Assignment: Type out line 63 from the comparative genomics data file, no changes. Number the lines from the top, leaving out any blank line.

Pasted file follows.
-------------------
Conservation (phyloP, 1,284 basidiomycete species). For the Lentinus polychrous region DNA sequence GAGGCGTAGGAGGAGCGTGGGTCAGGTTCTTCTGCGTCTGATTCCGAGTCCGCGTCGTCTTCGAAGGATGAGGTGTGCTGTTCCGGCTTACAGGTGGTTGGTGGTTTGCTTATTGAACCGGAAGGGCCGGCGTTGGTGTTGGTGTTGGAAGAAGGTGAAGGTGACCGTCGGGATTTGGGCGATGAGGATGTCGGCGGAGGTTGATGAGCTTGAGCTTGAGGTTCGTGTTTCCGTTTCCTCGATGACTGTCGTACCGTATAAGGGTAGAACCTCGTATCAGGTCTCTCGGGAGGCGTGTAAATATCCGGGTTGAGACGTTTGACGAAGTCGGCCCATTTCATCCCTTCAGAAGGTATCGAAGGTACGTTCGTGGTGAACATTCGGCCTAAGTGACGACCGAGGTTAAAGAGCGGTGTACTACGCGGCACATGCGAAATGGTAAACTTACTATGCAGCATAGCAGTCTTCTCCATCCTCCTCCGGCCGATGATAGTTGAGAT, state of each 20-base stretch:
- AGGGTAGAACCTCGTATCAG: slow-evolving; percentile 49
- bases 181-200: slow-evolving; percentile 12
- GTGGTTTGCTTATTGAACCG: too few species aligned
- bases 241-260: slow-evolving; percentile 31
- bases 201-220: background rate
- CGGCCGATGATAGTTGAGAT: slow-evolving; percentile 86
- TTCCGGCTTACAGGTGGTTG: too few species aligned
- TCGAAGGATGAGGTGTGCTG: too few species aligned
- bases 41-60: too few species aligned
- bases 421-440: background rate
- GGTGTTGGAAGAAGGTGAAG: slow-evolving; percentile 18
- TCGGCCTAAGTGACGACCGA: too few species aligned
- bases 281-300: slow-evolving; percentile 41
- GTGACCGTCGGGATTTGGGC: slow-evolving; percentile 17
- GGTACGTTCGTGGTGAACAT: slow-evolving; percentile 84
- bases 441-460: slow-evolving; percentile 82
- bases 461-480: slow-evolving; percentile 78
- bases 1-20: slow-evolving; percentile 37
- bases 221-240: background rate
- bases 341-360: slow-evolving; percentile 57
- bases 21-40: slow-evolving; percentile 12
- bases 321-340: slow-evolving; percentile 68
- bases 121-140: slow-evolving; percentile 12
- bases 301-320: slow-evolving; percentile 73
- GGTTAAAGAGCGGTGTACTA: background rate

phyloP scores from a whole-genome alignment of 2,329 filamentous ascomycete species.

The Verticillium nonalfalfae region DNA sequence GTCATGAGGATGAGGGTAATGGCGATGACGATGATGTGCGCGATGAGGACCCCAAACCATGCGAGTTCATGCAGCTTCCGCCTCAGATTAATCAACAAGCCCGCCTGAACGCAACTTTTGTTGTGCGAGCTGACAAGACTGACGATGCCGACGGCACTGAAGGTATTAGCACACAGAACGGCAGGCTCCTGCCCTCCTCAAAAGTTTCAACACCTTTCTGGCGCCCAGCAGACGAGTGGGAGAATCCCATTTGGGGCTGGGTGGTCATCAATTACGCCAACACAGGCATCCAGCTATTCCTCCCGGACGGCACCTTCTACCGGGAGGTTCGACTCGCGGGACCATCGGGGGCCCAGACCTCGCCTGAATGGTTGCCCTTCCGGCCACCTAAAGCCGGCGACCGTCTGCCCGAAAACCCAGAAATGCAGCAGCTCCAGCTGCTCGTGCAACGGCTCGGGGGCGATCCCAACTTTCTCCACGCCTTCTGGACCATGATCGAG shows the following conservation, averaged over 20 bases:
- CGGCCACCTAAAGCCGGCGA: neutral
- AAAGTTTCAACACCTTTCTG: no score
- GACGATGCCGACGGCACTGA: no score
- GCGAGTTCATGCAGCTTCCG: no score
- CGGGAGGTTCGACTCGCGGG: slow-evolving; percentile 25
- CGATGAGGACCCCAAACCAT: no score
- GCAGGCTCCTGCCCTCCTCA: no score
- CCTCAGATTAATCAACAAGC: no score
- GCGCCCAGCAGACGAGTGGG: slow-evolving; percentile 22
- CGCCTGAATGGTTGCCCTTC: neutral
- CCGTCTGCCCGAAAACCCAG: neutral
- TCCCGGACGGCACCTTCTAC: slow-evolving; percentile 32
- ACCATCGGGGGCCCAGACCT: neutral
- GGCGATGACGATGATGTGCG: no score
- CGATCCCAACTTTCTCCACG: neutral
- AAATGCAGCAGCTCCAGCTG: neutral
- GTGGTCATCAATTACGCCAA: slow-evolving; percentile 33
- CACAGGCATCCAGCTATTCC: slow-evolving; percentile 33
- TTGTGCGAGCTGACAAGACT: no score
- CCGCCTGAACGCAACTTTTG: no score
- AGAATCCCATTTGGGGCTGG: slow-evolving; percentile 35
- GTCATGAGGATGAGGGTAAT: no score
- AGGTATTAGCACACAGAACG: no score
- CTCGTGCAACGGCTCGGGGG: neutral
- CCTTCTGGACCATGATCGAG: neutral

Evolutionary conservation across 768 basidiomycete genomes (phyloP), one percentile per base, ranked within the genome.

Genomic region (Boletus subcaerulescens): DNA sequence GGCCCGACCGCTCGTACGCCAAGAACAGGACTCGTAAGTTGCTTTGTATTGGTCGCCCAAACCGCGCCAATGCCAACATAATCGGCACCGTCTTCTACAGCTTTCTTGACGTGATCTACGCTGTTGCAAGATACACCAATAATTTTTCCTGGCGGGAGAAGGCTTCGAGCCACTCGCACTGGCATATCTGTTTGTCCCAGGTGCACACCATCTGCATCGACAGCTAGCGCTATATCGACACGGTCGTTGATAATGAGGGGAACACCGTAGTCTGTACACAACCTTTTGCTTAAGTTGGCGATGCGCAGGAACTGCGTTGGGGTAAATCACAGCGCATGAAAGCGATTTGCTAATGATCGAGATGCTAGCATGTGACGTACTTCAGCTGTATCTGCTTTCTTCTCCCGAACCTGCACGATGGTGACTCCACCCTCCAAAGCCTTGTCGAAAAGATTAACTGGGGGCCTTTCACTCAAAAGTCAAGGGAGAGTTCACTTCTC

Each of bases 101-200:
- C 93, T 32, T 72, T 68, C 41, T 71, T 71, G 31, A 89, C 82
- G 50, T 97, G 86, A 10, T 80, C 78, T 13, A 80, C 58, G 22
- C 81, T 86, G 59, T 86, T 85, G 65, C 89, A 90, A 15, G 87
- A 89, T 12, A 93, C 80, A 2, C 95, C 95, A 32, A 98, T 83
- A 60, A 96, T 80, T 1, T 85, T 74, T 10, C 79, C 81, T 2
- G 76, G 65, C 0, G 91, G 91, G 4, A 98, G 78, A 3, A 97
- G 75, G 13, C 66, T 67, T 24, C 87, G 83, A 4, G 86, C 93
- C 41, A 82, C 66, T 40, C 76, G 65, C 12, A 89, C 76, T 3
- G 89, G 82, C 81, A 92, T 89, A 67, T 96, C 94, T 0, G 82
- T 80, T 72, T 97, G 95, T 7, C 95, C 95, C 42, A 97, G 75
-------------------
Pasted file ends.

- G 75, G 13, C 66, T 67, T 24, C 87, G 83, A 4, G 86, C 93